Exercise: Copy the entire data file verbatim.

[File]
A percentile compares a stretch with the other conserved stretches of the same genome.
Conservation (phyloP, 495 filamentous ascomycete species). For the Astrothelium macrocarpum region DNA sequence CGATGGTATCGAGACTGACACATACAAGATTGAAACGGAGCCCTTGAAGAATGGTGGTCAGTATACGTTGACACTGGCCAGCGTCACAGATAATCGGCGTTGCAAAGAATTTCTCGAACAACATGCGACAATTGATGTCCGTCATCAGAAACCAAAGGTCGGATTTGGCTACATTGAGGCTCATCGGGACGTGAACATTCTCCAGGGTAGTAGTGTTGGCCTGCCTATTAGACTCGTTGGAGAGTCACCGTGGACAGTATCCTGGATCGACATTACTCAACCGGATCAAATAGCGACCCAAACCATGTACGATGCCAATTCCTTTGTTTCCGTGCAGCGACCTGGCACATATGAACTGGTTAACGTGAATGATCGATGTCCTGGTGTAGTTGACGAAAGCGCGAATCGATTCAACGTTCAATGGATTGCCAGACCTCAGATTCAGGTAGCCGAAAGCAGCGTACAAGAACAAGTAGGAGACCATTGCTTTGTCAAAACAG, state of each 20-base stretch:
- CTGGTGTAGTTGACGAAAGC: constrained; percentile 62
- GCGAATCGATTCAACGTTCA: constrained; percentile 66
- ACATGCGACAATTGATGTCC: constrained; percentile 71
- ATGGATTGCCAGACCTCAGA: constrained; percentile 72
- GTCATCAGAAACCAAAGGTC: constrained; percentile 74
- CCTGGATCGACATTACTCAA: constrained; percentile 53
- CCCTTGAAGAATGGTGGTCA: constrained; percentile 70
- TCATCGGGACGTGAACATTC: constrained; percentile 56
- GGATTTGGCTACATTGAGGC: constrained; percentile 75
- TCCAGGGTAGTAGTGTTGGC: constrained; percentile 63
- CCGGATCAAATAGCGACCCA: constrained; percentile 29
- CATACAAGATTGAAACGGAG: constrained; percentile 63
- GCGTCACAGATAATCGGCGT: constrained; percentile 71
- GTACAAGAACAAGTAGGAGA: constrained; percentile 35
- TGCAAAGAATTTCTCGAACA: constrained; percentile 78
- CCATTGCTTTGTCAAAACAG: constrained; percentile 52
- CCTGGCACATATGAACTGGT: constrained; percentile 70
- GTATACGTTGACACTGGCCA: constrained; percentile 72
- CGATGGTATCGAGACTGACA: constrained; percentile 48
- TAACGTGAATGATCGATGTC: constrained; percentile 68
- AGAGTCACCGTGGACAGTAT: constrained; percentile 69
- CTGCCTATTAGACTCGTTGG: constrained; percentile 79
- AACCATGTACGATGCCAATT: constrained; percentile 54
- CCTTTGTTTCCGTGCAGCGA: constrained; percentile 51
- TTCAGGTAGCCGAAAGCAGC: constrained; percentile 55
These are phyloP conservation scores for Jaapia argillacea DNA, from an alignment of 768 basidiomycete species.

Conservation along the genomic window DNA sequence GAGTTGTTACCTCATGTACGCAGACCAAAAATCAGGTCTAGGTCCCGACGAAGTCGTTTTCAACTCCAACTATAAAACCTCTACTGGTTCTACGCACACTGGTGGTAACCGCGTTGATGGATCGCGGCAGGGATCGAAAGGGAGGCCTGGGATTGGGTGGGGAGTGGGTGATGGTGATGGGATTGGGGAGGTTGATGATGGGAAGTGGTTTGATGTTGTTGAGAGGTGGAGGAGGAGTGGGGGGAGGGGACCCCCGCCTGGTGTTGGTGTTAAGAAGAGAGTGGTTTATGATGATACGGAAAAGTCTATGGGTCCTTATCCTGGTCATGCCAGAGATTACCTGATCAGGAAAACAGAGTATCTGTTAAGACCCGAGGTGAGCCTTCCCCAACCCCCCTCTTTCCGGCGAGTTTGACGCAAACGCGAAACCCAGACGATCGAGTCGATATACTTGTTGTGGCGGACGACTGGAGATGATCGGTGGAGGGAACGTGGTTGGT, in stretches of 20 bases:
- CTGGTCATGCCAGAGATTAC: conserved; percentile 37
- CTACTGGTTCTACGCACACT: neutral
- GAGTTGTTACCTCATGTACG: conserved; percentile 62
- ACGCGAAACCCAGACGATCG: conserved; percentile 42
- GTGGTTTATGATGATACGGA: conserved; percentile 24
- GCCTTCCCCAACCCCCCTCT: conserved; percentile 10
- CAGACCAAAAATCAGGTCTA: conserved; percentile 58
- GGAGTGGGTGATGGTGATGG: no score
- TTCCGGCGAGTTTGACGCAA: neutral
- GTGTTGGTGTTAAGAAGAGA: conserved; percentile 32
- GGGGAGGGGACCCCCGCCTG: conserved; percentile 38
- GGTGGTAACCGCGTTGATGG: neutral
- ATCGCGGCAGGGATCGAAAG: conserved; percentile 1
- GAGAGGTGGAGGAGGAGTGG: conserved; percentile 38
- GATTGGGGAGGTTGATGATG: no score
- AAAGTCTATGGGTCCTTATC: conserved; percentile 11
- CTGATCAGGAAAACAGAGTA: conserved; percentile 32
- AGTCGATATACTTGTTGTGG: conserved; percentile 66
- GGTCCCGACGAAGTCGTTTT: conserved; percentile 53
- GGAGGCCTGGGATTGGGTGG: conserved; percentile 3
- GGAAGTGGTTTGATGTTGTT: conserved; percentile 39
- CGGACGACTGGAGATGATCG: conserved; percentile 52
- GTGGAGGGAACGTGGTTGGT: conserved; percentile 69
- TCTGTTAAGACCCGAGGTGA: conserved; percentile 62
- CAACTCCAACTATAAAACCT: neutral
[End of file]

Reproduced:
A percentile compares a stretch with the other conserved stretches of the same genome.
Conservation (phyloP, 495 filamentous ascomycete species). For the Astrothelium macrocarpum region DNA sequence CGATGGTATCGAGACTGACACATACAAGATTGAAACGGAGCCCTTGAAGAATGGTGGTCAGTATACGTTGACACTGGCCAGCGTCACAGATAATCGGCGTTGCAAAGAATTTCTCGAACAACATGCGACAATTGATGTCCGTCATCAGAAACCAAAGGTCGGATTTGGCTACATTGAGGCTCATCGGGACGTGAACATTCTCCAGGGTAGTAGTGTTGGCCTGCCTATTAGACTCGTTGGAGAGTCACCGTGGACAGTATCCTGGATCGACATTACTCAACCGGATCAAATAGCGACCCAAACCATGTACGATGCCAATTCCTTTGTTTCCGTGCAGCGACCTGGCACATATGAACTGGTTAACGTGAATGATCGATGTCCTGGTGTAGTTGACGAAAGCGCGAATCGATTCAACGTTCAATGGATTGCCAGACCTCAGATTCAGGTAGCCGAAAGCAGCGTACAAGAACAAGTAGGAGACCATTGCTTTGTCAAAACAG, state of each 20-base stretch:
- CTGGTGTAGTTGACGAAAGC: constrained; percentile 62
- GCGAATCGATTCAACGTTCA: constrained; percentile 66
- ACATGCGACAATTGATGTCC: constrained; percentile 71
- ATGGATTGCCAGACCTCAGA: constrained; percentile 72
- GTCATCAGAAACCAAAGGTC: constrained; percentile 74
- CCTGGATCGACATTACTCAA: constrained; percentile 53
- CCCTTGAAGAATGGTGGTCA: constrained; percentile 70
- TCATCGGGACGTGAACATTC: constrained; percentile 56
- GGATTTGGCTACATTGAGGC: constrained; percentile 75
- TCCAGGGTAGTAGTGTTGGC: constrained; percentile 63
- CCGGATCAAATAGCGACCCA: constrained; percentile 29
- CATACAAGATTGAAACGGAG: constrained; percentile 63
- GCGTCACAGATAATCGGCGT: constrained; percentile 71
- GTACAAGAACAAGTAGGAGA: constrained; percentile 35
- TGCAAAGAATTTCTCGAACA: constrained; percentile 78
- CCATTGCTTTGTCAAAACAG: constrained; percentile 52
- CCTGGCACATATGAACTGGT: constrained; percentile 70
- GTATACGTTGACACTGGCCA: constrained; percentile 72
- CGATGGTATCGAGACTGACA: constrained; percentile 48
- TAACGTGAATGATCGATGTC: constrained; percentile 68
- AGAGTCACCGTGGACAGTAT: constrained; percentile 69
- CTGCCTATTAGACTCGTTGG: constrained; percentile 79
- AACCATGTACGATGCCAATT: constrained; percentile 54
- CCTTTGTTTCCGTGCAGCGA: constrained; percentile 51
- TTCAGGTAGCCGAAAGCAGC: constrained; percentile 55
These are phyloP conservation scores for Jaapia argillacea DNA, from an alignment of 768 basidiomycete species.

Conservation along the genomic window DNA sequence GAGTTGTTACCTCATGTACGCAGACCAAAAATCAGGTCTAGGTCCCGACGAAGTCGTTTTCAACTCCAACTATAAAACCTCTACTGGTTCTACGCACACTGGTGGTAACCGCGTTGATGGATCGCGGCAGGGATCGAAAGGGAGGCCTGGGATTGGGTGGGGAGTGGGTGATGGTGATGGGATTGGGGAGGTTGATGATGGGAAGTGGTTTGATGTTGTTGAGAGGTGGAGGAGGAGTGGGGGGAGGGGACCCCCGCCTGGTGTTGGTGTTAAGAAGAGAGTGGTTTATGATGATACGGAAAAGTCTATGGGTCCTTATCCTGGTCATGCCAGAGATTACCTGATCAGGAAAACAGAGTATCTGTTAAGACCCGAGGTGAGCCTTCCCCAACCCCCCTCTTTCCGGCGAGTTTGACGCAAACGCGAAACCCAGACGATCGAGTCGATATACTTGTTGTGGCGGACGACTGGAGATGATCGGTGGAGGGAACGTGGTTGGT, in stretches of 20 bases:
- CTGGTCATGCCAGAGATTAC: conserved; percentile 37
- CTACTGGTTCTACGCACACT: neutral
- GAGTTGTTACCTCATGTACG: conserved; percentile 62
- ACGCGAAACCCAGACGATCG: conserved; percentile 42
- GTGGTTTATGATGATACGGA: conserved; percentile 24
- GCCTTCCCCAACCCCCCTCT: conserved; percentile 10
- CAGACCAAAAATCAGGTCTA: conserved; percentile 58
- GGAGTGGGTGATGGTGATGG: no score
- TTCCGGCGAGTTTGACGCAA: neutral
- GTGTTGGTGTTAAGAAGAGA: conserved; percentile 32
- GGGGAGGGGACCCCCGCCTG: conserved; percentile 38
- GGTGGTAACCGCGTTGATGG: neutral
- ATCGCGGCAGGGATCGAAAG: conserved; percentile 1
- GAGAGGTGGAGGAGGAGTGG: conserved; percentile 38
- GATTGGGGAGGTTGATGATG: no score
- AAAGTCTATGGGTCCTTATC: conserved; percentile 11
- CTGATCAGGAAAACAGAGTA: conserved; percentile 32
- AGTCGATATACTTGTTGTGG: conserved; percentile 66
- GGTCCCGACGAAGTCGTTTT: conserved; percentile 53
- GGAGGCCTGGGATTGGGTGG: conserved; percentile 3
- GGAAGTGGTTTGATGTTGTT: conserved; percentile 39
- CGGACGACTGGAGATGATCG: conserved; percentile 52
- GTGGAGGGAACGTGGTTGGT: conserved; percentile 69
- TCTGTTAAGACCCGAGGTGA: conserved; percentile 62
- CAACTCCAACTATAAAACCT: neutral